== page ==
Today's Story by Benjamin Wachs

He told my brother to treat people like you can only break them once.


My older brother graduated high school the year that the school’s longest serving employee, the janitor, was retiring.  He’d been with the district since the building was built, knew everything about it.  None of the students even knew his name, but Principal Paddock asked him to give the graduation address … maybe it was a going away present, I don’t know.

The guy gets up there wearing a suit and tie:  it would have been impossible to recognize him if his face hadn’t been so weather beaten, and if he hadn’t had a scar across his forehead from where a falling blackboard hit him 20 years ago.  Watching from the auditorium with mom and dad, I got the impression that he hadn’t given a speech in his life.  Most of the parents weren’t happy with the decision, but Principal Paddock was real popular … “receptive” was the word I kept hearing adults use about him … so he could get away with this.

The janitor adjusted the microphone for a while, and then began his speech.  “Listen,” he said, “you think you know what life is like, but you don’t.  Not because you’re not smart, but because it’s different, every decade.  It’s different in ways nobody tells you about.  Time moves different.  Loneliness means something different.  Hopes and dreams are completely different when you see their other sides.  And we try to explain it to you.  I swear we do.  When you’re 40, you’re going to want to say ‘why did nobody tell me about this?’ and we tried, I swear.  But, it just didn’t do any good because you honestly can’t understand what life is like with only 18 years under your belt.  You don’t got the right perspective.  So, I’m not going to tell you any of that.  But here’s what I’ve got, and I hope it’s helpful.”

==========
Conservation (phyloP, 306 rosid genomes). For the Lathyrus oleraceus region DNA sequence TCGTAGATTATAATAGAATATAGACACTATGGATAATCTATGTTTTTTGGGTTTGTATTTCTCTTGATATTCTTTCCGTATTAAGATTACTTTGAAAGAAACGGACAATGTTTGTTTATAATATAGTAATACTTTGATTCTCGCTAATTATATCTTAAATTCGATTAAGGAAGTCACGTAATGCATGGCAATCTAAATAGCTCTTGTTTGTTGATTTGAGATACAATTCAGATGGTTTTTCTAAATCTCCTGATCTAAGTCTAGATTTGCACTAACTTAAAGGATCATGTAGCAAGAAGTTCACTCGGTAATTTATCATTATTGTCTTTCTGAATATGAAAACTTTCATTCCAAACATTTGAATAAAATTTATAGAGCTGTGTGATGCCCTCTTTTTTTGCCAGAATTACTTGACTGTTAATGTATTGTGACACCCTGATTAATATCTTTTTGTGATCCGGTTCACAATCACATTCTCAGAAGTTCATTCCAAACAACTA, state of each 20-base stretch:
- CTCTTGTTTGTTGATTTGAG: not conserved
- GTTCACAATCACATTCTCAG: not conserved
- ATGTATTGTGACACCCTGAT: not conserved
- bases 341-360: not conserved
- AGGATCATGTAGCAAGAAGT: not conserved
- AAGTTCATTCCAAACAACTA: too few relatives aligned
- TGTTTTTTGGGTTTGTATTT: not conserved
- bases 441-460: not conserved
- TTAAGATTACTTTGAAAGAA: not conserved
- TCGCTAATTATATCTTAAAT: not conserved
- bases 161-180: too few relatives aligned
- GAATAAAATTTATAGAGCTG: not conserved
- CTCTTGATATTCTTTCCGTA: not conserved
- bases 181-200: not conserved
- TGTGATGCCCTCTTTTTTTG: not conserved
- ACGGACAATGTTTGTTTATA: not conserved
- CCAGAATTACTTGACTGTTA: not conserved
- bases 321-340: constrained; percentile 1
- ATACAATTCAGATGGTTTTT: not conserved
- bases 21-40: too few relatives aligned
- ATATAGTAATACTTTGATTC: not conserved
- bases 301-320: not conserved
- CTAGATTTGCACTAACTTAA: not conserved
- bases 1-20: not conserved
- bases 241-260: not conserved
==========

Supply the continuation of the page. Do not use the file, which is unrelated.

He cleared his throat.

“Bob Adams:  people would like you more if you just didn’t try to be so funny.  Let it go, stop trying too hard.”

“Amy Bellico:  you don’t have anything to prove, so don’t let people take advantage of you, okay?”

“Jennifer Brown:  you’re going to be smarter than most of the people around you for the rest of your life, and it’s not going to get any easier until you learn to forgive them for disappointing you.  So, start now.  Really, you’ll want to spend decades fighting it, but you’ll be a lot happier a lot quicker if you start now.  Do yourself a favor.”

That’s when we realized he knew all of us.  He knew us the way our teachers did crossed with our best friends.  He’d been watching, and we were that obvious, and … I don’t know.  He told my brother that his mean streak would turn him into an ugly drunk if he wasn’t careful, so treat people like you can only break them once.  It really made a difference;  he was better by the time he graduated from college.

Two years later, my class got the president of a local bank, who told us that anything is possible if we follow our dreams and that we should try to find a way to be of service to humanity.  He quoted Thomas Mann.

Today, I’m not going to tell you any of that stuff, because the only good advice is the kind that’s best whispered in your ear by someone who’s been to the other side and watched you struggling to get up that hill.  I was invited to give this address by people who don’t know that … nobody really seems to get that … so I’m going to tell you: there must be somebody here who’s the right person to give you advice, somebody who’s been here the whole time.  Somebody who you know has been watching, and seen you when you were off guard.  Get out of formation, walk around, and find that person.   None of you will be here tomorrow, and we don’t have much time.  Take 15 minutes, hurry, and then get your pieces of paper, and don’t look back.

Good luck.


Benjamin Wachs has written for Village Voice Media,, and NPR among other venues.  He archives his work at

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